Chanel Haute Couture Spring 2011 Collection
We can’t help thinking there’s a message here we’re just not getting. For this collection, Lagerfeld took his inspiration from the artist Marie Laurencin; specifically, her portrait of Chanel herself.
The painting is displayed at the Musée de l’Orangerie in Paris. What’s notable here is that Chanel hated the painting. As per the museum’s site:
“In 1923 Laurencin was working on the costumes and sets for Les Biches (The Does) performed by Serge Diaghilev’s Ballets Russes. Coco Chanel, who was creating costumes for the same company’s Le Train Bleu at the time, asked the artist to paint her portrait. Laurencin painted Chanel in a languid pose draped in blue and black with one shoulder bare. The fluid lines, subtly shifting colours and the sitter’s dreamy expression are typical of Laurencin’s work, but Chanel – designer of ‘the little black dress’ and the Chanel suit – turned the painting down, saying it did not look like her.”
So why would he take THAT as his inspiration? As for the collection itself, color us REALLY confused. He’s clearly trying to appeal to the young customer, but why on earth would anyone go to an haute couture collection for sensible separates; simple jackets and pants that don’t really fit the haute couture sensibility? We have no doubt these pieces are all constructed impeccably and perhaps there are very fine details that we can’t get with these pictures, but overall, the tone is a little drab and utilitarian. Why are we using those words to describe a CHANEL HAUTE COUTURE collection, darlings? WHY? Some of the pieces have hundreds of thousands of pearls and crystals, but you’re really going to have to pay attention to catch them all. Every time we get ready to take a look at a Chanel Haute Couture collection we inevitably think of the documentary Signé Chanel by Loïc Prigent, which followed the house in the weeks leading up to the runway show and highlighted all those wonderful seamstress with their petites mains and their Olympic-level patience. A shame that this collection doesn’t pay tribute to their efforts the way it should. We understand Lagerfeld’s impulse to redefine haute couture for the 21st Century customer, but it seems to us like this approach is missing the point.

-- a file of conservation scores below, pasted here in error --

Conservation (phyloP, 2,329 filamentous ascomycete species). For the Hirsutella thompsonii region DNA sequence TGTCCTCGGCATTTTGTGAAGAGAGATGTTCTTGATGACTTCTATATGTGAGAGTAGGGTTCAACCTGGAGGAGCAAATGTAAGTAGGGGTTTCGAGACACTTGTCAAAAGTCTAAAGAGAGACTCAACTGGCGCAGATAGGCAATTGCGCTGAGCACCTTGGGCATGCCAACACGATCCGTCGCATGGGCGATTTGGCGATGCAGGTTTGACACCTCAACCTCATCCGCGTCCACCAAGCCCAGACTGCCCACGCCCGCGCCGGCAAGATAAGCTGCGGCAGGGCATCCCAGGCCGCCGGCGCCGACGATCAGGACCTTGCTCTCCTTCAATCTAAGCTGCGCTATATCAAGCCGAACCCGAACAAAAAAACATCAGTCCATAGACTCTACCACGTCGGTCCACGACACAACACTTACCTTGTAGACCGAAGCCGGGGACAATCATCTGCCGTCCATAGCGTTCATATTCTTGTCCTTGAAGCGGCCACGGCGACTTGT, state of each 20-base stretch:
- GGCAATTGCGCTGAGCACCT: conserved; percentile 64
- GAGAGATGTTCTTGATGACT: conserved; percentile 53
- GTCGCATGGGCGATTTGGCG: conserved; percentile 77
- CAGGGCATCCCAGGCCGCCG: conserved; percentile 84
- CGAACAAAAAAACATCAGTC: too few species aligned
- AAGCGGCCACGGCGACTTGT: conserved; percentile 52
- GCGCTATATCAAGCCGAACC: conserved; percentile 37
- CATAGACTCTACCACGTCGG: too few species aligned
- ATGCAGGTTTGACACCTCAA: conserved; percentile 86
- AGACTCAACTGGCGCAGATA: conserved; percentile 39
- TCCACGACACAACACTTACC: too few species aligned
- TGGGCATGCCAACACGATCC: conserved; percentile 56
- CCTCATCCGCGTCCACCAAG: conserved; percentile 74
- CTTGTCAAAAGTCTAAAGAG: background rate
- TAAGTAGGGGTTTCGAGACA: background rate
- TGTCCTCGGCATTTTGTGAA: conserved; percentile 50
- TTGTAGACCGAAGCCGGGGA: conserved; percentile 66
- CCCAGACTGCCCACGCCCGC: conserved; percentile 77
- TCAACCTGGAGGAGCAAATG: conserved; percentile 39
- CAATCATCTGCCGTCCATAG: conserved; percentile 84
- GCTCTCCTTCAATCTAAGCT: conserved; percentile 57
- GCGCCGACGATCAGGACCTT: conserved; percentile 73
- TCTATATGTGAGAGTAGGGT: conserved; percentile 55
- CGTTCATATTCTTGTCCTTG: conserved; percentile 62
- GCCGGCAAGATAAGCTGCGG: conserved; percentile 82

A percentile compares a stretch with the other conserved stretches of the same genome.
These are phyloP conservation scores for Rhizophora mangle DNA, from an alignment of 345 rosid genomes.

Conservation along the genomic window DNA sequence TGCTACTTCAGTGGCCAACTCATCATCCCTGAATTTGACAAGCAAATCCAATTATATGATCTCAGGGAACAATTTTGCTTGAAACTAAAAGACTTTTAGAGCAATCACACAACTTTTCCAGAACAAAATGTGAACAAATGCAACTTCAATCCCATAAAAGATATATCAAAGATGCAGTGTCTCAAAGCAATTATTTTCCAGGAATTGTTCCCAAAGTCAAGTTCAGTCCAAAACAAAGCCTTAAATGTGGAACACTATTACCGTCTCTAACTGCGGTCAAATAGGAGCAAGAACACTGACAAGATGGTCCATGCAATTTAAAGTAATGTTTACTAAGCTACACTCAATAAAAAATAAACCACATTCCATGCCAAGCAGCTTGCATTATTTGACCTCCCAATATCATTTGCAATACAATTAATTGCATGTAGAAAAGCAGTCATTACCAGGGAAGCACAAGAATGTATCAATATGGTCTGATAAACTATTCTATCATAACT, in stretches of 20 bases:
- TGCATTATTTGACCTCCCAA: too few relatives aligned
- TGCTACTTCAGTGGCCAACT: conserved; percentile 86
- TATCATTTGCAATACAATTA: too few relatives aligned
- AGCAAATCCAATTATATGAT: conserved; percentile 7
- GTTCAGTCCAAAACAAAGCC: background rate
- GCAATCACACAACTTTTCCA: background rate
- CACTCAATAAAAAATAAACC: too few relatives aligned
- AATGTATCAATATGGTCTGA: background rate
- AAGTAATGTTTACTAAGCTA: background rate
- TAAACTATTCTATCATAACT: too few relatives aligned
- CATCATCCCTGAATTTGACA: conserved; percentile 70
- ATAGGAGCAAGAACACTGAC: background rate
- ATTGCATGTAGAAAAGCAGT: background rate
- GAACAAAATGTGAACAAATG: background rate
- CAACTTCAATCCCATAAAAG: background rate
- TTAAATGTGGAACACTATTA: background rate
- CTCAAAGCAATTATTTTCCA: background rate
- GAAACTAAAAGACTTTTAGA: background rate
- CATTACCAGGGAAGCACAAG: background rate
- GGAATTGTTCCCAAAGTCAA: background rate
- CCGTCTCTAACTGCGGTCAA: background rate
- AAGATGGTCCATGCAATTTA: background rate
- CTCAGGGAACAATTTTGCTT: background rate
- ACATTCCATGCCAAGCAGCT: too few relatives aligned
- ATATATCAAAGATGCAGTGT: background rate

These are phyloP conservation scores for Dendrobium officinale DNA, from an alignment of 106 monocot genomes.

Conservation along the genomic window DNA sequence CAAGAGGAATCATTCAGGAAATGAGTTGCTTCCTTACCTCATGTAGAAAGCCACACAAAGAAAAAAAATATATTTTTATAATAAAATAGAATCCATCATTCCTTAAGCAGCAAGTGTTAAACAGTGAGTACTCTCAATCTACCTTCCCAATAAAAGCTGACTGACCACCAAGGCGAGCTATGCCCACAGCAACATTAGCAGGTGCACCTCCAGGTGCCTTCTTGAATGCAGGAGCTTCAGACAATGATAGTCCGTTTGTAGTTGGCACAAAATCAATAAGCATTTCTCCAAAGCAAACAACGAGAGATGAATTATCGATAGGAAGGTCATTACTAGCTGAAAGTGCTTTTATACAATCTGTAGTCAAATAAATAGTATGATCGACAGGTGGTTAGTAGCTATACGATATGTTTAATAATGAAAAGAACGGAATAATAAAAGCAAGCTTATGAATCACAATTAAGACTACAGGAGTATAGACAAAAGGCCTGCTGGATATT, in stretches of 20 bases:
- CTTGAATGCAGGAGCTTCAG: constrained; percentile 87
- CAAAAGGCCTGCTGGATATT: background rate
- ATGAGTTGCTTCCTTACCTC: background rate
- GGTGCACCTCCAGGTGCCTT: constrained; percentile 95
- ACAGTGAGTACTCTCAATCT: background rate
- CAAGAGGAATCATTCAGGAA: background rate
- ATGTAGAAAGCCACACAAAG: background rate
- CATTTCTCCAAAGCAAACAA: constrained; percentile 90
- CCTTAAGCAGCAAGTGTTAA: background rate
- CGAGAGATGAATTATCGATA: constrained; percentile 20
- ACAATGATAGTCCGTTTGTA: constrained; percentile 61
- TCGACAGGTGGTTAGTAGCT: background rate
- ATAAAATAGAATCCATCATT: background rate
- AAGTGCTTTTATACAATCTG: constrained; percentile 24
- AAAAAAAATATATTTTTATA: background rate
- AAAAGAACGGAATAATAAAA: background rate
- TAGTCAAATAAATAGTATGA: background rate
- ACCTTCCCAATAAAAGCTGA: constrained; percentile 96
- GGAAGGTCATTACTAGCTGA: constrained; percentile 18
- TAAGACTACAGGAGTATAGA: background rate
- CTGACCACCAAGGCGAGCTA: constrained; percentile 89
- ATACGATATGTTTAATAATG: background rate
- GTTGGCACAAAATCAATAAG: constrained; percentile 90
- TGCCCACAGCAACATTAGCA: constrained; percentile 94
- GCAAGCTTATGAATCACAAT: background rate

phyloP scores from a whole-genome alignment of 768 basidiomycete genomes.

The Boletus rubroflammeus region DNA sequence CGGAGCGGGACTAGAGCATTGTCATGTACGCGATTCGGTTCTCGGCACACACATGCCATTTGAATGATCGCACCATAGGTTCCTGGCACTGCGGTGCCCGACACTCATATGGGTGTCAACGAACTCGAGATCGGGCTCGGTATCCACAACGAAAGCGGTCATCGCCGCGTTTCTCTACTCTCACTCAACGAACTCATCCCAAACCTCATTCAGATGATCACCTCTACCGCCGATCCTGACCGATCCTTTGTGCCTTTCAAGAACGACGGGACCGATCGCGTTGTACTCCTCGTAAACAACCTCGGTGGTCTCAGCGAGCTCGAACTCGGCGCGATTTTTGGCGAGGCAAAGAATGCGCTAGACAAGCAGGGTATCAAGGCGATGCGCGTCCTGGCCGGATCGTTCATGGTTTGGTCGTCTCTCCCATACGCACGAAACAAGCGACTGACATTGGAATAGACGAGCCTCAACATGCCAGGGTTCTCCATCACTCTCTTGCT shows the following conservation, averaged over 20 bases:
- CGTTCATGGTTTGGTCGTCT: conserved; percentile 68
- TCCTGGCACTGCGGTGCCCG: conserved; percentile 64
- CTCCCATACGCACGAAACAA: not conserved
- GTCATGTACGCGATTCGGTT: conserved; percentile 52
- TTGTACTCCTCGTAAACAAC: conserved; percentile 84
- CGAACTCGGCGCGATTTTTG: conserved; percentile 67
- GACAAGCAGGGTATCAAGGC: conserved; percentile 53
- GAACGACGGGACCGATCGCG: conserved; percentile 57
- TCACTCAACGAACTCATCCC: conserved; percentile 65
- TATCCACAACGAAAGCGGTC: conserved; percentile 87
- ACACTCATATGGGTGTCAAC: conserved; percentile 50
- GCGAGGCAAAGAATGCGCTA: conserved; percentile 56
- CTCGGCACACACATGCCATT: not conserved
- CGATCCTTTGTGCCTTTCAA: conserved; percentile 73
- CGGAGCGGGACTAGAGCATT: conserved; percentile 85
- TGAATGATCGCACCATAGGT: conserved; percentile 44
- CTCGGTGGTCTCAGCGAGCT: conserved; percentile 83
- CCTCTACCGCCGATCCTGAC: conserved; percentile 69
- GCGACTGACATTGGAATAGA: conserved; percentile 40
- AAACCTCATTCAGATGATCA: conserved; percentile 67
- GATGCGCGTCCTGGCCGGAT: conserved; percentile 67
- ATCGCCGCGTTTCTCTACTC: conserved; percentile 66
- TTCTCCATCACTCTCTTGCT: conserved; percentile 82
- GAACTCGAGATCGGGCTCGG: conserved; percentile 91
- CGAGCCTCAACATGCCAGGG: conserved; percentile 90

You can see the entire collection (67 looks) here.
[Photo Credit: wireimage, getty, musee-orangerie.fr]